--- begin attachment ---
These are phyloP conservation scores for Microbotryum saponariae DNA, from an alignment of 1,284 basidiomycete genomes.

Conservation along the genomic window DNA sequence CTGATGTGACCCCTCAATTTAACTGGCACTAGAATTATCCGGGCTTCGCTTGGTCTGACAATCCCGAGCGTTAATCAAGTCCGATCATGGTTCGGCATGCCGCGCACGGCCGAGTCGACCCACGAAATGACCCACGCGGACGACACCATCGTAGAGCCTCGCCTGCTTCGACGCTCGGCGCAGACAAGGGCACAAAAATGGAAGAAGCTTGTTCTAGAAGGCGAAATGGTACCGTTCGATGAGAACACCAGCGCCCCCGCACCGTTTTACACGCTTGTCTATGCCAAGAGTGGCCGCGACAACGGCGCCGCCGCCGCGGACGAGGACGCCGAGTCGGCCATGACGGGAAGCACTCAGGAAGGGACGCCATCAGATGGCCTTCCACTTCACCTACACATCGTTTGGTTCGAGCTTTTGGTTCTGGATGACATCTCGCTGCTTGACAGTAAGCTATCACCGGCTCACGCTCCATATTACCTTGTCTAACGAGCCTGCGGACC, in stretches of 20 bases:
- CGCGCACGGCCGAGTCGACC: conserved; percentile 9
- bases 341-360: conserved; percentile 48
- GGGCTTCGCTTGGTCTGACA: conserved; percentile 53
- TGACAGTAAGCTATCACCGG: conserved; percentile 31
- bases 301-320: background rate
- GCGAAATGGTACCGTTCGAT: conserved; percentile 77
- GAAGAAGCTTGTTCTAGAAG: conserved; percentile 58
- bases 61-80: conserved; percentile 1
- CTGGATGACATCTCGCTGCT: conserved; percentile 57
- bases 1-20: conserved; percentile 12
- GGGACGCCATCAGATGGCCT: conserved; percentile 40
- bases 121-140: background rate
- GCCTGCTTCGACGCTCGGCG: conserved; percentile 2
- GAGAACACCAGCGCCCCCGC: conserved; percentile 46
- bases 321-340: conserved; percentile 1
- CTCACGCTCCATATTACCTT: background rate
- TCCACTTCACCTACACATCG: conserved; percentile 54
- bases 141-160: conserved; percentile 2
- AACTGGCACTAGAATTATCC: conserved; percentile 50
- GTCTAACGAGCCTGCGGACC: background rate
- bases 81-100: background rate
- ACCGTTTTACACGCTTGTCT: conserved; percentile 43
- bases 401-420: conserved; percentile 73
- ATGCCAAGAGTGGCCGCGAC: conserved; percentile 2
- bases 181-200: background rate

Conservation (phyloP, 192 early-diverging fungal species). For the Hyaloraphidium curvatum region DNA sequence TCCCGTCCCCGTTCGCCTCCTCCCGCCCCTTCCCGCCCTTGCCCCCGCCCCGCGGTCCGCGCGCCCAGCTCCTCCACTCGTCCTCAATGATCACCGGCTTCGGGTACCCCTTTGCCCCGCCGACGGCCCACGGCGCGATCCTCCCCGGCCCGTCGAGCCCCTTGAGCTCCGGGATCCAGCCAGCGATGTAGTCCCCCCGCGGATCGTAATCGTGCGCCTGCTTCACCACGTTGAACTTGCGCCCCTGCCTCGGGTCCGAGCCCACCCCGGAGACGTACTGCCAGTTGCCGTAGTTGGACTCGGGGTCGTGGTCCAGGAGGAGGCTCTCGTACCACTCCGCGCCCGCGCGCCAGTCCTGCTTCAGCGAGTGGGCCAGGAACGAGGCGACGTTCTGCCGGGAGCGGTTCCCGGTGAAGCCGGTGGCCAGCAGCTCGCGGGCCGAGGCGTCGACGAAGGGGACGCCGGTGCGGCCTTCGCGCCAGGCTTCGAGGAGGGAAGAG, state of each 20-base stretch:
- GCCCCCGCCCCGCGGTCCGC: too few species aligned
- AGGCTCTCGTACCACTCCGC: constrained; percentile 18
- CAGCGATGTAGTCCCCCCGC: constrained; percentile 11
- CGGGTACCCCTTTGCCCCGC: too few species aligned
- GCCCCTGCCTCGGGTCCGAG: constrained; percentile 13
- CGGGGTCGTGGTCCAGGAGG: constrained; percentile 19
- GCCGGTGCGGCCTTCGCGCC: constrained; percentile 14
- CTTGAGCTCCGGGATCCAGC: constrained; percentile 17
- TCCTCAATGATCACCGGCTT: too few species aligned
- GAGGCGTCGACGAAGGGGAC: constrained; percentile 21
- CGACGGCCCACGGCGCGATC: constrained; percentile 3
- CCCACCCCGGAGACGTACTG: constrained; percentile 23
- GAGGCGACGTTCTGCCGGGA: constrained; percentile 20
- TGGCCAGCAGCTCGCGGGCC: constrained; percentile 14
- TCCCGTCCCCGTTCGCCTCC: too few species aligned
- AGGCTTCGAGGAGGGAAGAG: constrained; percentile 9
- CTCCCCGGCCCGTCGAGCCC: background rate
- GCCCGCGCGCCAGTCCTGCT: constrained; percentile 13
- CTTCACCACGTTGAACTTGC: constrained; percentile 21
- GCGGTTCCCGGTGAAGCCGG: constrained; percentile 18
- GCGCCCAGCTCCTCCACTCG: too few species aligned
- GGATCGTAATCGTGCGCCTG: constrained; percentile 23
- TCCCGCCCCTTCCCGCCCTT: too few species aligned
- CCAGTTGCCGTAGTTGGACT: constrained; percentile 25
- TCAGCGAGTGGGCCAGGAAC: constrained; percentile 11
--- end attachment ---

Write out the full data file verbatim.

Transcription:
These are phyloP conservation scores for Microbotryum saponariae DNA, from an alignment of 1,284 basidiomycete genomes.

Conservation along the genomic window DNA sequence CTGATGTGACCCCTCAATTTAACTGGCACTAGAATTATCCGGGCTTCGCTTGGTCTGACAATCCCGAGCGTTAATCAAGTCCGATCATGGTTCGGCATGCCGCGCACGGCCGAGTCGACCCACGAAATGACCCACGCGGACGACACCATCGTAGAGCCTCGCCTGCTTCGACGCTCGGCGCAGACAAGGGCACAAAAATGGAAGAAGCTTGTTCTAGAAGGCGAAATGGTACCGTTCGATGAGAACACCAGCGCCCCCGCACCGTTTTACACGCTTGTCTATGCCAAGAGTGGCCGCGACAACGGCGCCGCCGCCGCGGACGAGGACGCCGAGTCGGCCATGACGGGAAGCACTCAGGAAGGGACGCCATCAGATGGCCTTCCACTTCACCTACACATCGTTTGGTTCGAGCTTTTGGTTCTGGATGACATCTCGCTGCTTGACAGTAAGCTATCACCGGCTCACGCTCCATATTACCTTGTCTAACGAGCCTGCGGACC, in stretches of 20 bases:
- CGCGCACGGCCGAGTCGACC: conserved; percentile 9
- bases 341-360: conserved; percentile 48
- GGGCTTCGCTTGGTCTGACA: conserved; percentile 53
- TGACAGTAAGCTATCACCGG: conserved; percentile 31
- bases 301-320: background rate
- GCGAAATGGTACCGTTCGAT: conserved; percentile 77
- GAAGAAGCTTGTTCTAGAAG: conserved; percentile 58
- bases 61-80: conserved; percentile 1
- CTGGATGACATCTCGCTGCT: conserved; percentile 57
- bases 1-20: conserved; percentile 12
- GGGACGCCATCAGATGGCCT: conserved; percentile 40
- bases 121-140: background rate
- GCCTGCTTCGACGCTCGGCG: conserved; percentile 2
- GAGAACACCAGCGCCCCCGC: conserved; percentile 46
- bases 321-340: conserved; percentile 1
- CTCACGCTCCATATTACCTT: background rate
- TCCACTTCACCTACACATCG: conserved; percentile 54
- bases 141-160: conserved; percentile 2
- AACTGGCACTAGAATTATCC: conserved; percentile 50
- GTCTAACGAGCCTGCGGACC: background rate
- bases 81-100: background rate
- ACCGTTTTACACGCTTGTCT: conserved; percentile 43
- bases 401-420: conserved; percentile 73
- ATGCCAAGAGTGGCCGCGAC: conserved; percentile 2
- bases 181-200: background rate

Conservation (phyloP, 192 early-diverging fungal species). For the Hyaloraphidium curvatum region DNA sequence TCCCGTCCCCGTTCGCCTCCTCCCGCCCCTTCCCGCCCTTGCCCCCGCCCCGCGGTCCGCGCGCCCAGCTCCTCCACTCGTCCTCAATGATCACCGGCTTCGGGTACCCCTTTGCCCCGCCGACGGCCCACGGCGCGATCCTCCCCGGCCCGTCGAGCCCCTTGAGCTCCGGGATCCAGCCAGCGATGTAGTCCCCCCGCGGATCGTAATCGTGCGCCTGCTTCACCACGTTGAACTTGCGCCCCTGCCTCGGGTCCGAGCCCACCCCGGAGACGTACTGCCAGTTGCCGTAGTTGGACTCGGGGTCGTGGTCCAGGAGGAGGCTCTCGTACCACTCCGCGCCCGCGCGCCAGTCCTGCTTCAGCGAGTGGGCCAGGAACGAGGCGACGTTCTGCCGGGAGCGGTTCCCGGTGAAGCCGGTGGCCAGCAGCTCGCGGGCCGAGGCGTCGACGAAGGGGACGCCGGTGCGGCCTTCGCGCCAGGCTTCGAGGAGGGAAGAG, state of each 20-base stretch:
- GCCCCCGCCCCGCGGTCCGC: too few species aligned
- AGGCTCTCGTACCACTCCGC: constrained; percentile 18
- CAGCGATGTAGTCCCCCCGC: constrained; percentile 11
- CGGGTACCCCTTTGCCCCGC: too few species aligned
- GCCCCTGCCTCGGGTCCGAG: constrained; percentile 13
- CGGGGTCGTGGTCCAGGAGG: constrained; percentile 19
- GCCGGTGCGGCCTTCGCGCC: constrained; percentile 14
- CTTGAGCTCCGGGATCCAGC: constrained; percentile 17
- TCCTCAATGATCACCGGCTT: too few species aligned
- GAGGCGTCGACGAAGGGGAC: constrained; percentile 21
- CGACGGCCCACGGCGCGATC: constrained; percentile 3
- CCCACCCCGGAGACGTACTG: constrained; percentile 23
- GAGGCGACGTTCTGCCGGGA: constrained; percentile 20
- TGGCCAGCAGCTCGCGGGCC: constrained; percentile 14
- TCCCGTCCCCGTTCGCCTCC: too few species aligned
- AGGCTTCGAGGAGGGAAGAG: constrained; percentile 9
- CTCCCCGGCCCGTCGAGCCC: background rate
- GCCCGCGCGCCAGTCCTGCT: constrained; percentile 13
- CTTCACCACGTTGAACTTGC: constrained; percentile 21
- GCGGTTCCCGGTGAAGCCGG: constrained; percentile 18
- GCGCCCAGCTCCTCCACTCG: too few species aligned
- GGATCGTAATCGTGCGCCTG: constrained; percentile 23
- TCCCGCCCCTTCCCGCCCTT: too few species aligned
- CCAGTTGCCGTAGTTGGACT: constrained; percentile 25
- TCAGCGAGTGGGCCAGGAAC: constrained; percentile 11